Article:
A note on tabulation: These lists represent the most-searched names on nameberry for January through September of 2010. Previously, we published the lists of most-searched girls’ names 2010 for the first half of the year, and before that for the first quarter.
This time around, a surprising 11 new girls’ names vaulted onto the Top 100. The newly-popular choices (in order of appearance on the list) are:
Go straight to lists of unusual names for girls.
Often I’ll look up a name I think is attractive or stylish – or even trendy — on Nameberry, and find myself shocked to discover it doesn’t rank in the Top 1000. How is it possible that a name du jour like Esme or Clementine, Tallulah or Wren doesn’t make it into the 1000 most popular names, I wonder, when it seems to me that every other baby girl I meet has one of these names?
But then I remember that I dwell in the relatively rarified world of Nameberry, where people’s taste in names tends to be pretty sophisticated. Plus, some of these names seem poised for a big leap upward – or maybe that’s just my imagination? I’ve marked those I expect to hit the Top 1000 any year now with an asterisk.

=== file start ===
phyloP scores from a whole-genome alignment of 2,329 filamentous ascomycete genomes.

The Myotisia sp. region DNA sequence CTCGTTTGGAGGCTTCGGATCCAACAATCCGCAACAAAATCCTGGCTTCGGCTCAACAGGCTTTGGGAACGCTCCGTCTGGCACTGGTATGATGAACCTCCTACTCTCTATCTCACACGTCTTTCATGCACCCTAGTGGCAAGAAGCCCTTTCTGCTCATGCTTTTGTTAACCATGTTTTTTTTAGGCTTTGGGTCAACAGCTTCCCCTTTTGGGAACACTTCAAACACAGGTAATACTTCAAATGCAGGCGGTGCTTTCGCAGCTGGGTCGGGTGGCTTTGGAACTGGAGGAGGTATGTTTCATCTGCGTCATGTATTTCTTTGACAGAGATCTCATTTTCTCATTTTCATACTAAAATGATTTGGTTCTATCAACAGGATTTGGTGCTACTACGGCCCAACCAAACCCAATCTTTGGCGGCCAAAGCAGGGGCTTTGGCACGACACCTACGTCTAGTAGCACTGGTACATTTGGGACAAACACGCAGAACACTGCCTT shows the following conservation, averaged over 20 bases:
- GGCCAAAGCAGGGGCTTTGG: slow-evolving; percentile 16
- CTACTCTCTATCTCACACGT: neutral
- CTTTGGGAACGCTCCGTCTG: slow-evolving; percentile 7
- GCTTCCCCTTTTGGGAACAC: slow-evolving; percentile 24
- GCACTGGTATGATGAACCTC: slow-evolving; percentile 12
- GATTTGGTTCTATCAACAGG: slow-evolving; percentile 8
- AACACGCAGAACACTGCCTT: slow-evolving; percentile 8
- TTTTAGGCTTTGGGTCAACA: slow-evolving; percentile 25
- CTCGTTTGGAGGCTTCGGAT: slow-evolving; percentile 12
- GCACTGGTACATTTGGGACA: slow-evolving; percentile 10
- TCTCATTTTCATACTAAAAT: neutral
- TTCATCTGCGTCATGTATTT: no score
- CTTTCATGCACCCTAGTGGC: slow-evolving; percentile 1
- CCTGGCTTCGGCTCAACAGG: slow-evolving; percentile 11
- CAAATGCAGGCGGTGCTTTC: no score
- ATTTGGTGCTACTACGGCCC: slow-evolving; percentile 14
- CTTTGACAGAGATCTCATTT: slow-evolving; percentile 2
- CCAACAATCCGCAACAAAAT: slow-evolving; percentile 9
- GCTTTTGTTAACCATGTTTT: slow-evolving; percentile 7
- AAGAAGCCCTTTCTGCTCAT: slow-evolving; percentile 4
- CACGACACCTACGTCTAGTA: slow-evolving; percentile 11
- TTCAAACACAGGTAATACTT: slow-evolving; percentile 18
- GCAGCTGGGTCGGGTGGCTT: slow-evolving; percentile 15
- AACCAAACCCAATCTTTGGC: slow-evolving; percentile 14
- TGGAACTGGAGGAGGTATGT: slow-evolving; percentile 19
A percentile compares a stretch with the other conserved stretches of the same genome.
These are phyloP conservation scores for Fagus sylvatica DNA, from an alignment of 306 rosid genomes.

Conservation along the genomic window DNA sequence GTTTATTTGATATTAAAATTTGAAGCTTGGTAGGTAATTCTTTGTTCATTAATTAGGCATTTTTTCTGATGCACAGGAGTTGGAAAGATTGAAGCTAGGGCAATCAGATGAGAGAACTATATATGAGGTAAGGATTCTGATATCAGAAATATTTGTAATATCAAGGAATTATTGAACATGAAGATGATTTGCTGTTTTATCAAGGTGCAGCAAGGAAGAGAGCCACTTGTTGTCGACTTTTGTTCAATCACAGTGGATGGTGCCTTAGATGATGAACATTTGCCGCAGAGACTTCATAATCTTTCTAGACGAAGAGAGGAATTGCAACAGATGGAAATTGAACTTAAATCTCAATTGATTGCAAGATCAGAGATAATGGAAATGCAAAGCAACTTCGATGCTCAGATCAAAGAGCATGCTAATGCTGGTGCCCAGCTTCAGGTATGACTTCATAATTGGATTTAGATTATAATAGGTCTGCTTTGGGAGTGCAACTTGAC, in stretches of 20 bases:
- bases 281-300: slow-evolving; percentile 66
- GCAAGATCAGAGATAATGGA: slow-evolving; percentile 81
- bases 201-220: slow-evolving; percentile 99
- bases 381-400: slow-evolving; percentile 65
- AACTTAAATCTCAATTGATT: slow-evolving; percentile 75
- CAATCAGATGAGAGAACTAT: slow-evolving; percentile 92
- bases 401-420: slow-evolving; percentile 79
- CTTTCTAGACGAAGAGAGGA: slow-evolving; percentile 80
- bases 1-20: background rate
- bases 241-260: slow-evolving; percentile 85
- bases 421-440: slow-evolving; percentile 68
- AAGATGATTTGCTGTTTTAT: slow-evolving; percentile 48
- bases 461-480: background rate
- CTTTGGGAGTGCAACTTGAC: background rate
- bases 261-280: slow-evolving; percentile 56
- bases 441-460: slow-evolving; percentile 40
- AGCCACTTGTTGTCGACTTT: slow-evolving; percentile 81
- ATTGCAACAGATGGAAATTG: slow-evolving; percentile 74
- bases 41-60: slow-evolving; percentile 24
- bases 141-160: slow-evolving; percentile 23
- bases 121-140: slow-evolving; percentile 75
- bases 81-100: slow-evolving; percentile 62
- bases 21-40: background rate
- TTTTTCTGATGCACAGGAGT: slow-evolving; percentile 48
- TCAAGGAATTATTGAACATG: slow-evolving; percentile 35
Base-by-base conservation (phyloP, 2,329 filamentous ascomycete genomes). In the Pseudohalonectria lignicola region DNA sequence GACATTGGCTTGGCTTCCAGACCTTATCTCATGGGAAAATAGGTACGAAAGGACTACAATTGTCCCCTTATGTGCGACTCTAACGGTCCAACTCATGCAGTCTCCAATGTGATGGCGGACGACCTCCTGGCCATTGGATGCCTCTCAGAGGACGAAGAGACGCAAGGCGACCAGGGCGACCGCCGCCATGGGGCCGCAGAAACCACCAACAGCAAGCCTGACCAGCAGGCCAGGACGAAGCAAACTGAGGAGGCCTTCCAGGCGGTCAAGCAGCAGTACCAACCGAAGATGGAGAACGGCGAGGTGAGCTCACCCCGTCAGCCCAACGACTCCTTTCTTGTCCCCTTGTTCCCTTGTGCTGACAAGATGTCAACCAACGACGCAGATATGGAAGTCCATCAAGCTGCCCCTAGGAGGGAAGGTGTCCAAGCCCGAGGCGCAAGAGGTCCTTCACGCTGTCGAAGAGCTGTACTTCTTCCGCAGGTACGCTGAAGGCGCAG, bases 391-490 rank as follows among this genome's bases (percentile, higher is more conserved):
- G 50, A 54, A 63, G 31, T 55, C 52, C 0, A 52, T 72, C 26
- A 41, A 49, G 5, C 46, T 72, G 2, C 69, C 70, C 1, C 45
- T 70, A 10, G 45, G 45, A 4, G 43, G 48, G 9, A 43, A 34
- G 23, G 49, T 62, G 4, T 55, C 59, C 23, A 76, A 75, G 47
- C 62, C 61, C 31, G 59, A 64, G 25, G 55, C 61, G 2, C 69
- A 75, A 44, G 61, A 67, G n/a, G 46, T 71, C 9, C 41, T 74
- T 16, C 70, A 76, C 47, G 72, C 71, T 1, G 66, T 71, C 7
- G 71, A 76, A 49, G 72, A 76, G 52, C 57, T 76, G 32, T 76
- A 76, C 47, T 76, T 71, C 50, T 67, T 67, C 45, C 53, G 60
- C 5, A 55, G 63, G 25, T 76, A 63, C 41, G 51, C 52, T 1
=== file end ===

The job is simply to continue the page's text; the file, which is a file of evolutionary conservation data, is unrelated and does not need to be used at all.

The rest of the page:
The really good news for the moment, though, is that all these names feel eminently stylish without actually being very popular. Top name Bree was given to 262 girls last year; bottom name Louise just 100. (I’ll deal with fashionable names given to fewer than 100 girls in another post soon.) So while, if you live in a nameberry kind of neighborhood, it may seem as if all 108 baby Tallulahs were born within three blocks of you, the statistics confirm that it’s a highly unusual name nationwide.
That number on the left represents its rank in the complete U.S. tally.